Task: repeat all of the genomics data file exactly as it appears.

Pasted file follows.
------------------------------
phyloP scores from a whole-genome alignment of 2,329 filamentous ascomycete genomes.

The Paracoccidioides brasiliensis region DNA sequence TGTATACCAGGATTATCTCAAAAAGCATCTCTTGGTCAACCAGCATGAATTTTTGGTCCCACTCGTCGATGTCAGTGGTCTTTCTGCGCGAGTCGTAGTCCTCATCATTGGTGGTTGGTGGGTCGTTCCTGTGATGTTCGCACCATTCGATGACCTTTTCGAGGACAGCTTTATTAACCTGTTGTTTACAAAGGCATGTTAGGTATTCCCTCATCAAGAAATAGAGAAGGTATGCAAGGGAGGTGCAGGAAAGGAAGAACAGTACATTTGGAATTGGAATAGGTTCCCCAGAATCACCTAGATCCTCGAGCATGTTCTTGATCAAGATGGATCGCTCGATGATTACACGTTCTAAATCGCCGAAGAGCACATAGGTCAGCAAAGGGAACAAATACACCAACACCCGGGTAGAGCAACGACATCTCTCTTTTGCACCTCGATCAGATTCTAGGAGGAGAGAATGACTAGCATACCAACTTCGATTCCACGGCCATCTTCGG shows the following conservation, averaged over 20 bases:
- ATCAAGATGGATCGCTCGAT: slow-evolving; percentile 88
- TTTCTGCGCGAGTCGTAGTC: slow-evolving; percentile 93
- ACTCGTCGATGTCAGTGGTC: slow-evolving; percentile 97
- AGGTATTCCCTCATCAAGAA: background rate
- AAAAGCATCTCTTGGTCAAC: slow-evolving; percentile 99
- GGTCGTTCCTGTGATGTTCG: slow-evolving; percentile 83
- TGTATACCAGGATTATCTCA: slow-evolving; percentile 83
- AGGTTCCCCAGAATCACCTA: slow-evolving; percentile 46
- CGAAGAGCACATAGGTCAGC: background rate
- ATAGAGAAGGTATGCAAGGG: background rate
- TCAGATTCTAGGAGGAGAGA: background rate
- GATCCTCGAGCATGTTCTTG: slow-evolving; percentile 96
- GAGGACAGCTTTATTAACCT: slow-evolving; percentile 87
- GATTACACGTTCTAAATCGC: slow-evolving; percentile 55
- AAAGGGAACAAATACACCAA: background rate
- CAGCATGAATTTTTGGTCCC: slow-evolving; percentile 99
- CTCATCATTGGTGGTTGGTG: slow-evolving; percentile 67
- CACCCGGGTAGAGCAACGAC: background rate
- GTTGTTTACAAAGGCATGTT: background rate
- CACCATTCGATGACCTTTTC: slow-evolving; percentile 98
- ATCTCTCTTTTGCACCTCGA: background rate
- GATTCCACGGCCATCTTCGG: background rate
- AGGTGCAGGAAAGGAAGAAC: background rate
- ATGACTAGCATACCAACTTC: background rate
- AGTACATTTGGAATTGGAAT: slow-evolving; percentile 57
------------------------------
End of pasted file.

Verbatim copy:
phyloP scores from a whole-genome alignment of 2,329 filamentous ascomycete genomes.

The Paracoccidioides brasiliensis region DNA sequence TGTATACCAGGATTATCTCAAAAAGCATCTCTTGGTCAACCAGCATGAATTTTTGGTCCCACTCGTCGATGTCAGTGGTCTTTCTGCGCGAGTCGTAGTCCTCATCATTGGTGGTTGGTGGGTCGTTCCTGTGATGTTCGCACCATTCGATGACCTTTTCGAGGACAGCTTTATTAACCTGTTGTTTACAAAGGCATGTTAGGTATTCCCTCATCAAGAAATAGAGAAGGTATGCAAGGGAGGTGCAGGAAAGGAAGAACAGTACATTTGGAATTGGAATAGGTTCCCCAGAATCACCTAGATCCTCGAGCATGTTCTTGATCAAGATGGATCGCTCGATGATTACACGTTCTAAATCGCCGAAGAGCACATAGGTCAGCAAAGGGAACAAATACACCAACACCCGGGTAGAGCAACGACATCTCTCTTTTGCACCTCGATCAGATTCTAGGAGGAGAGAATGACTAGCATACCAACTTCGATTCCACGGCCATCTTCGG shows the following conservation, averaged over 20 bases:
- ATCAAGATGGATCGCTCGAT: slow-evolving; percentile 88
- TTTCTGCGCGAGTCGTAGTC: slow-evolving; percentile 93
- ACTCGTCGATGTCAGTGGTC: slow-evolving; percentile 97
- AGGTATTCCCTCATCAAGAA: background rate
- AAAAGCATCTCTTGGTCAAC: slow-evolving; percentile 99
- GGTCGTTCCTGTGATGTTCG: slow-evolving; percentile 83
- TGTATACCAGGATTATCTCA: slow-evolving; percentile 83
- AGGTTCCCCAGAATCACCTA: slow-evolving; percentile 46
- CGAAGAGCACATAGGTCAGC: background rate
- ATAGAGAAGGTATGCAAGGG: background rate
- TCAGATTCTAGGAGGAGAGA: background rate
- GATCCTCGAGCATGTTCTTG: slow-evolving; percentile 96
- GAGGACAGCTTTATTAACCT: slow-evolving; percentile 87
- GATTACACGTTCTAAATCGC: slow-evolving; percentile 55
- AAAGGGAACAAATACACCAA: background rate
- CAGCATGAATTTTTGGTCCC: slow-evolving; percentile 99
- CTCATCATTGGTGGTTGGTG: slow-evolving; percentile 67
- CACCCGGGTAGAGCAACGAC: background rate
- GTTGTTTACAAAGGCATGTT: background rate
- CACCATTCGATGACCTTTTC: slow-evolving; percentile 98
- ATCTCTCTTTTGCACCTCGA: background rate
- GATTCCACGGCCATCTTCGG: background rate
- AGGTGCAGGAAAGGAAGAAC: background rate
- ATGACTAGCATACCAACTTC: background rate
- AGTACATTTGGAATTGGAAT: slow-evolving; percentile 57